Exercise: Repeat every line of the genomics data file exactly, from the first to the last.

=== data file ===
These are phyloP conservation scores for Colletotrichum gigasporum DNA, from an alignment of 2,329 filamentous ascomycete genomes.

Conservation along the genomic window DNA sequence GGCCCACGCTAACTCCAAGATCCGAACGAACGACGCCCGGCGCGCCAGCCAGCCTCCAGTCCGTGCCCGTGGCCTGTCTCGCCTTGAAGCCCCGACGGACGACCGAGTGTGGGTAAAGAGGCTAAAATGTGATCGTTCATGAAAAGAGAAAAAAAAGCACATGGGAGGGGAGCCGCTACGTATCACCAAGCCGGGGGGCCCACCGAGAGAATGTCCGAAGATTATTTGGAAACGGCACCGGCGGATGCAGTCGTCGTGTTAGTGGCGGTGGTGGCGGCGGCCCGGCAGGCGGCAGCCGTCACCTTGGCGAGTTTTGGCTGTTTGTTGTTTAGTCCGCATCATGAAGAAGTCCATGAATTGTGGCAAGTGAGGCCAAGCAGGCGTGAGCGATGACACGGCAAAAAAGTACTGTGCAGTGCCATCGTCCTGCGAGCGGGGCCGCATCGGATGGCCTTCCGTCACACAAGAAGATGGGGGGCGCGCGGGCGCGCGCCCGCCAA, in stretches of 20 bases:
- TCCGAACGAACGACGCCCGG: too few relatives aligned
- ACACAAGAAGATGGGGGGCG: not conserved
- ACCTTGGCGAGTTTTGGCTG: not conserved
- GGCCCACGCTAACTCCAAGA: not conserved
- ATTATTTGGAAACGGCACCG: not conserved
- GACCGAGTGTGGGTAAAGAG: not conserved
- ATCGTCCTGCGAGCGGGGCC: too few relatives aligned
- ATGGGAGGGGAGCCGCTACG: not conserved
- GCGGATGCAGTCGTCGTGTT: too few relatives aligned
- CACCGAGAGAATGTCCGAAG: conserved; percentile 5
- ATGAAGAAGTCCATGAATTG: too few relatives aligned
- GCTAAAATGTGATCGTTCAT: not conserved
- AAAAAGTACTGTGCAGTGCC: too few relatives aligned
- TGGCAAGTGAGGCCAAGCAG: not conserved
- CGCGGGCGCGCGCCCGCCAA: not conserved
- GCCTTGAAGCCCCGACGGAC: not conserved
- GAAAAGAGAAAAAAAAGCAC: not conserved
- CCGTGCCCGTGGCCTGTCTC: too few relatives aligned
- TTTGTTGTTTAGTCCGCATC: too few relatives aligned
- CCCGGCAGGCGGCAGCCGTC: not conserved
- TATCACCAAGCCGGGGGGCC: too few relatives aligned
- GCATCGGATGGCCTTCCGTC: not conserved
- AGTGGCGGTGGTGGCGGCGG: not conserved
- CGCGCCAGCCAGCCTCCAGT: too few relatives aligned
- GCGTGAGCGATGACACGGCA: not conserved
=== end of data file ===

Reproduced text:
These are phyloP conservation scores for Colletotrichum gigasporum DNA, from an alignment of 2,329 filamentous ascomycete genomes.

Conservation along the genomic window DNA sequence GGCCCACGCTAACTCCAAGATCCGAACGAACGACGCCCGGCGCGCCAGCCAGCCTCCAGTCCGTGCCCGTGGCCTGTCTCGCCTTGAAGCCCCGACGGACGACCGAGTGTGGGTAAAGAGGCTAAAATGTGATCGTTCATGAAAAGAGAAAAAAAAGCACATGGGAGGGGAGCCGCTACGTATCACCAAGCCGGGGGGCCCACCGAGAGAATGTCCGAAGATTATTTGGAAACGGCACCGGCGGATGCAGTCGTCGTGTTAGTGGCGGTGGTGGCGGCGGCCCGGCAGGCGGCAGCCGTCACCTTGGCGAGTTTTGGCTGTTTGTTGTTTAGTCCGCATCATGAAGAAGTCCATGAATTGTGGCAAGTGAGGCCAAGCAGGCGTGAGCGATGACACGGCAAAAAAGTACTGTGCAGTGCCATCGTCCTGCGAGCGGGGCCGCATCGGATGGCCTTCCGTCACACAAGAAGATGGGGGGCGCGCGGGCGCGCGCCCGCCAA, in stretches of 20 bases:
- TCCGAACGAACGACGCCCGG: too few relatives aligned
- ACACAAGAAGATGGGGGGCG: not conserved
- ACCTTGGCGAGTTTTGGCTG: not conserved
- GGCCCACGCTAACTCCAAGA: not conserved
- ATTATTTGGAAACGGCACCG: not conserved
- GACCGAGTGTGGGTAAAGAG: not conserved
- ATCGTCCTGCGAGCGGGGCC: too few relatives aligned
- ATGGGAGGGGAGCCGCTACG: not conserved
- GCGGATGCAGTCGTCGTGTT: too few relatives aligned
- CACCGAGAGAATGTCCGAAG: conserved; percentile 5
- ATGAAGAAGTCCATGAATTG: too few relatives aligned
- GCTAAAATGTGATCGTTCAT: not conserved
- AAAAAGTACTGTGCAGTGCC: too few relatives aligned
- TGGCAAGTGAGGCCAAGCAG: not conserved
- CGCGGGCGCGCGCCCGCCAA: not conserved
- GCCTTGAAGCCCCGACGGAC: not conserved
- GAAAAGAGAAAAAAAAGCAC: not conserved
- CCGTGCCCGTGGCCTGTCTC: too few relatives aligned
- TTTGTTGTTTAGTCCGCATC: too few relatives aligned
- CCCGGCAGGCGGCAGCCGTC: not conserved
- TATCACCAAGCCGGGGGGCC: too few relatives aligned
- GCATCGGATGGCCTTCCGTC: not conserved
- AGTGGCGGTGGTGGCGGCGG: not conserved
- CGCGCCAGCCAGCCTCCAGT: too few relatives aligned
- GCGTGAGCGATGACACGGCA: not conserved